Thousands Still Without Power In Essex County After Storm

ESSEX COUNTY, NJ — Weather forecasters warned about the potential impact of Tropical Storm Isaias in New Jersey. And on Wednesday – a day after the storm’s heavy winds tore down trees and power lines across Essex County – many local residents are still reeling from its aftereffects.

Here are some of the ways the storm is still impacting the area.

POWER OUTAGES

The storm tore down power lines and knocked out electricity for tens of thousands of Essex County residents. More than 50,000 customers with PSE&G and JCP&L were still without power on Wednesday afternoon.

According to PSE&G’s online map, 46,638 out of 353,867 customers in Essex County were still affected by outages as of noon on Wednesday.

According to JCP&L’s outage map, 4,329 out of 11,705 customers in Essex County were still affected by outages as of noon on Wednesday.

Restoration times have been murky, town officials reported.

“PSE&G has been notified of outages and wires that we have observed or have been reported to us,” the Maplewood Police Department wrote in a 4:34 a.m. storm advisory. “We do not have any estimates from PSE&G on response time or return of power.”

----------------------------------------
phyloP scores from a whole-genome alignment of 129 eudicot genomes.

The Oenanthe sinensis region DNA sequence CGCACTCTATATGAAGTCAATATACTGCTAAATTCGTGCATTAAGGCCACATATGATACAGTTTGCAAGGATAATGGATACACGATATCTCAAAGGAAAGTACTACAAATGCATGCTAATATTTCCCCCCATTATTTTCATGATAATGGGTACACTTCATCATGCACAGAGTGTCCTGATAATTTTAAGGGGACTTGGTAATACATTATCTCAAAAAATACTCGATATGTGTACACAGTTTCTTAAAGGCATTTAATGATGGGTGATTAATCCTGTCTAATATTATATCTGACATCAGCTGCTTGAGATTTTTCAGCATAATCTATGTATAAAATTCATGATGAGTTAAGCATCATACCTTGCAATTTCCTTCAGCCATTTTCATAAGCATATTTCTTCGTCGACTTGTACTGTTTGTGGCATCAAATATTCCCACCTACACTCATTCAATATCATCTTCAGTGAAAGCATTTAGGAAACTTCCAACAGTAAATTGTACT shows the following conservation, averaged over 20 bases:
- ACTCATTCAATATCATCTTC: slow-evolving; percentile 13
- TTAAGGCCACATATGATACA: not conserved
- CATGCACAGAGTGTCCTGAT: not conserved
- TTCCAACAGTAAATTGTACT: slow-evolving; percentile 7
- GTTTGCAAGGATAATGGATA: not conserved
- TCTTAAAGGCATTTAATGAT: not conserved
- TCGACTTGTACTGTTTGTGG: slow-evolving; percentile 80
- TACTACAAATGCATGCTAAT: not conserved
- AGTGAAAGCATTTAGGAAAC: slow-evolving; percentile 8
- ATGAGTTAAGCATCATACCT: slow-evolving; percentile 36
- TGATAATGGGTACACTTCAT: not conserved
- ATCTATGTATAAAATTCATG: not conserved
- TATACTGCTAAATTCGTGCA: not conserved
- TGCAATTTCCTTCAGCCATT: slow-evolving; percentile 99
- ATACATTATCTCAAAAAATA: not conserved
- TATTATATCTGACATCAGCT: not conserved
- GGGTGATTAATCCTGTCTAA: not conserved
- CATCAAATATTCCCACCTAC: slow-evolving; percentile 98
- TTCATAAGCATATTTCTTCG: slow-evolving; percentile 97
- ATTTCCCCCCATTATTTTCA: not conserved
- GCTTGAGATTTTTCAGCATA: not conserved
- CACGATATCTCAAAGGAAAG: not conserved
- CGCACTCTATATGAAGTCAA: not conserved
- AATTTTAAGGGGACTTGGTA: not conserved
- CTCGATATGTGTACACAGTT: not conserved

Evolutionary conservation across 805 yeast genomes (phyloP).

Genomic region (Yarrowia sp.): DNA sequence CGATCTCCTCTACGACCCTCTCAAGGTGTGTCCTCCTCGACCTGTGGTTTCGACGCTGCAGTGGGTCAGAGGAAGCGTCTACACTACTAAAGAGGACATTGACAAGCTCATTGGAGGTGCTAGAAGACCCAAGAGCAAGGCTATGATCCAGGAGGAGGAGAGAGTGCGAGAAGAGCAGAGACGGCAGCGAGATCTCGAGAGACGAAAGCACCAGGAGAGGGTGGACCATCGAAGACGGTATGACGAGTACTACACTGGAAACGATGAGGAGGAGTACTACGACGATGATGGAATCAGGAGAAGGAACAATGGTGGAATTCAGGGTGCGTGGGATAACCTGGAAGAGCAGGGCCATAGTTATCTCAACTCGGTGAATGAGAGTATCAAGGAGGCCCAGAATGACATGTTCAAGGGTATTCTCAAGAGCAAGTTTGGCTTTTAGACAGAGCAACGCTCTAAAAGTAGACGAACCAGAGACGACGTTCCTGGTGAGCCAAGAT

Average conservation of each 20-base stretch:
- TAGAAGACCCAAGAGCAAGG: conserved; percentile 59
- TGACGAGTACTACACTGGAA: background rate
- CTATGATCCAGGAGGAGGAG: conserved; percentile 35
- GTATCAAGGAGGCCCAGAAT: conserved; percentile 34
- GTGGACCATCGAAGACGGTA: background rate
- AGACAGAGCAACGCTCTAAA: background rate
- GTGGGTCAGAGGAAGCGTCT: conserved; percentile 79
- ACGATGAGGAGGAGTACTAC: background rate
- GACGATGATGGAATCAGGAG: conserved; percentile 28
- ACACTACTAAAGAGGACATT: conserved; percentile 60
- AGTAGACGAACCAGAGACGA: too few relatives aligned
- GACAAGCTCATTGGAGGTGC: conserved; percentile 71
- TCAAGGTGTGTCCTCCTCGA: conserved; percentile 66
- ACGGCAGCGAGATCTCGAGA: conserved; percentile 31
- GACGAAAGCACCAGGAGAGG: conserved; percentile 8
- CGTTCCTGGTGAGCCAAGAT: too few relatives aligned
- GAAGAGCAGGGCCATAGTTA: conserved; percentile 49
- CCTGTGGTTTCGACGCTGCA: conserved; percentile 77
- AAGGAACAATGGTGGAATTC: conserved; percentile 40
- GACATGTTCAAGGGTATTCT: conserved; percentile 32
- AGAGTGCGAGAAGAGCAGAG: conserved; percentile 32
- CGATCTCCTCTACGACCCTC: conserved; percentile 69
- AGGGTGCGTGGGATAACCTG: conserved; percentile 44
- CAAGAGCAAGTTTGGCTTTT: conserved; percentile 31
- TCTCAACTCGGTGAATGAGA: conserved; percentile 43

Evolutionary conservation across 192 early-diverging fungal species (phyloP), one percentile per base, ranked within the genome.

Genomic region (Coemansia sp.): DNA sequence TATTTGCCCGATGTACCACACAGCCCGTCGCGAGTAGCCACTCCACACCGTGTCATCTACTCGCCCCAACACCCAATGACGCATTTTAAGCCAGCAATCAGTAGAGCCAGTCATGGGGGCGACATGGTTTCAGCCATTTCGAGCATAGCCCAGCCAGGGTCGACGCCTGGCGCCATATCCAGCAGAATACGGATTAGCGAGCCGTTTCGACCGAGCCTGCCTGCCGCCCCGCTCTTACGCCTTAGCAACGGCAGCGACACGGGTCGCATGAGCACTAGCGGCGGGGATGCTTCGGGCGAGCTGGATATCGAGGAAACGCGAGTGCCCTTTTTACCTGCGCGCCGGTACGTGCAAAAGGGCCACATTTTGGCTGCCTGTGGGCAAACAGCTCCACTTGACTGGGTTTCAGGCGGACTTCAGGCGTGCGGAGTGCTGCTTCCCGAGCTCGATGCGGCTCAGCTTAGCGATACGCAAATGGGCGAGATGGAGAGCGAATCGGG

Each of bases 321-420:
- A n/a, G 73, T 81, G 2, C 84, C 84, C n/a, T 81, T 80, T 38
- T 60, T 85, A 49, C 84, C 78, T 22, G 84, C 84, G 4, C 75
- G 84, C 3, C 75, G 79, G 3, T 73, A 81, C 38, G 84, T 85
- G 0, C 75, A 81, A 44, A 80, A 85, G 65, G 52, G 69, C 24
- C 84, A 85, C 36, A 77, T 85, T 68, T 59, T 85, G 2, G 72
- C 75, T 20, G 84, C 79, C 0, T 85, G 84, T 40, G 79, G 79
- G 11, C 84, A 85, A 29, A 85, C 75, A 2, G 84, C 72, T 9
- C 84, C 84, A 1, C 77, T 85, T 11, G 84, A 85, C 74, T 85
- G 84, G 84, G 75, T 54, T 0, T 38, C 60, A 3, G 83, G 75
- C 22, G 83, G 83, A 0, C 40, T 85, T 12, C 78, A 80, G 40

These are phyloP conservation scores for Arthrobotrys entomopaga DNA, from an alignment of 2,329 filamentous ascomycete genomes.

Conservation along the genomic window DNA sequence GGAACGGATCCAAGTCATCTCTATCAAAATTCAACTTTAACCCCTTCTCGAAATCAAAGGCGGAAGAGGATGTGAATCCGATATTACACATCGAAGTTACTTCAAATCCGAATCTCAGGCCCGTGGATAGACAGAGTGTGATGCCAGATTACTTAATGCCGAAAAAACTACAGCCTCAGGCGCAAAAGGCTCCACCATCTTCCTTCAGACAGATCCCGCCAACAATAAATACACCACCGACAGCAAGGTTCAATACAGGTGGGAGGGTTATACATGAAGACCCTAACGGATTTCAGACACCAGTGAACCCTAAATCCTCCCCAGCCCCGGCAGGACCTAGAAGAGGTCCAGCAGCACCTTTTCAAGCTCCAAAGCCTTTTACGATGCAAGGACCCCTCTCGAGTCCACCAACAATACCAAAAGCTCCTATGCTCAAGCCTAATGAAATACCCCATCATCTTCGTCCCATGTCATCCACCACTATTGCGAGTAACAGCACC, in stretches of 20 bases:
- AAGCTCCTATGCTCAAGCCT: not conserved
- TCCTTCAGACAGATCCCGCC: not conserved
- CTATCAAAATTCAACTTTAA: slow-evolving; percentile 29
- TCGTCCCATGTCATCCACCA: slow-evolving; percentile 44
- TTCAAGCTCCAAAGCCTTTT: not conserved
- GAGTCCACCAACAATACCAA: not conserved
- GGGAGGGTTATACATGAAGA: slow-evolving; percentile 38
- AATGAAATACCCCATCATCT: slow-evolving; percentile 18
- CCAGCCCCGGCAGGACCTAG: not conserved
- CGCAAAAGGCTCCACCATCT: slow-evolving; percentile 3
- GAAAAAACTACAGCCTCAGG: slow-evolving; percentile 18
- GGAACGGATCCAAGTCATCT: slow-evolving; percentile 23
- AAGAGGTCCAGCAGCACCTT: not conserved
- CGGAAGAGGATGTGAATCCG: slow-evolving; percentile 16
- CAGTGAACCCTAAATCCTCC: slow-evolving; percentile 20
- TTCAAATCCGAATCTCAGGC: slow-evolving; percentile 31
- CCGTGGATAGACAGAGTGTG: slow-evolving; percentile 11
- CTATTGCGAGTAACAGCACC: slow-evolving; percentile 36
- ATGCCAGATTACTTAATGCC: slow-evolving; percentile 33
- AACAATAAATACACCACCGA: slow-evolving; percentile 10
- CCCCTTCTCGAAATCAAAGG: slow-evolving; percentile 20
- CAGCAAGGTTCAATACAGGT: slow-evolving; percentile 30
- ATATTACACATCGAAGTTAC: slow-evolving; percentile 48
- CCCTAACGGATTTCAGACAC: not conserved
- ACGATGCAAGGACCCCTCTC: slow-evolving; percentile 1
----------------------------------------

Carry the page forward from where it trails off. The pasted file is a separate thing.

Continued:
The two utility companies have asked customers to be patient, and have said a complete recovery could take days, not hours.

“We currently expect that this will be a multi-day restoration effort,” JCP&L officials said on the company’s Facebook page.

To report a power outage to JCP&L, call 888-544-4877 or text “OUT” to 544487.

PSE&G also warned about the possibility of lingering outages as workers scramble to make repairs and still adhere to coronavirus safety protocols.

“As damage assessment continues, PSE&G believes that Isaias is among the strongest storms to hit our service territory in recent years, and that some outages could last for an extended period,” spokespeople said Wednesday morning.

PSE&G expects that at least 85 percent of its customers who are still without power will have it restored by Friday night, spokespeople said.

“PSE&G is working as safely and quickly as possible to restore power, and has nearly 2,800 workers dedicated to restoration,” the company stated. “Through mutual aid resources, we have requested 1,700 workers to repair damage – from 15 states and as far away as Canada.”

Power outages can be reported to PSE&G at 1-800-436-7734, or online here. Outages can also be reported by texting “OUT” to 4PSEG (47734) or via Alexa.

Some towns, such as Millburn, have been setting up temporary charging stations for their residents in the meanwhile. In that township, two temporary stations will be operating from 11 a.m. to 5 p.m. at the Millburn Public Library and from 11 a.m. to 7 p.m. at the Bauer Community Center.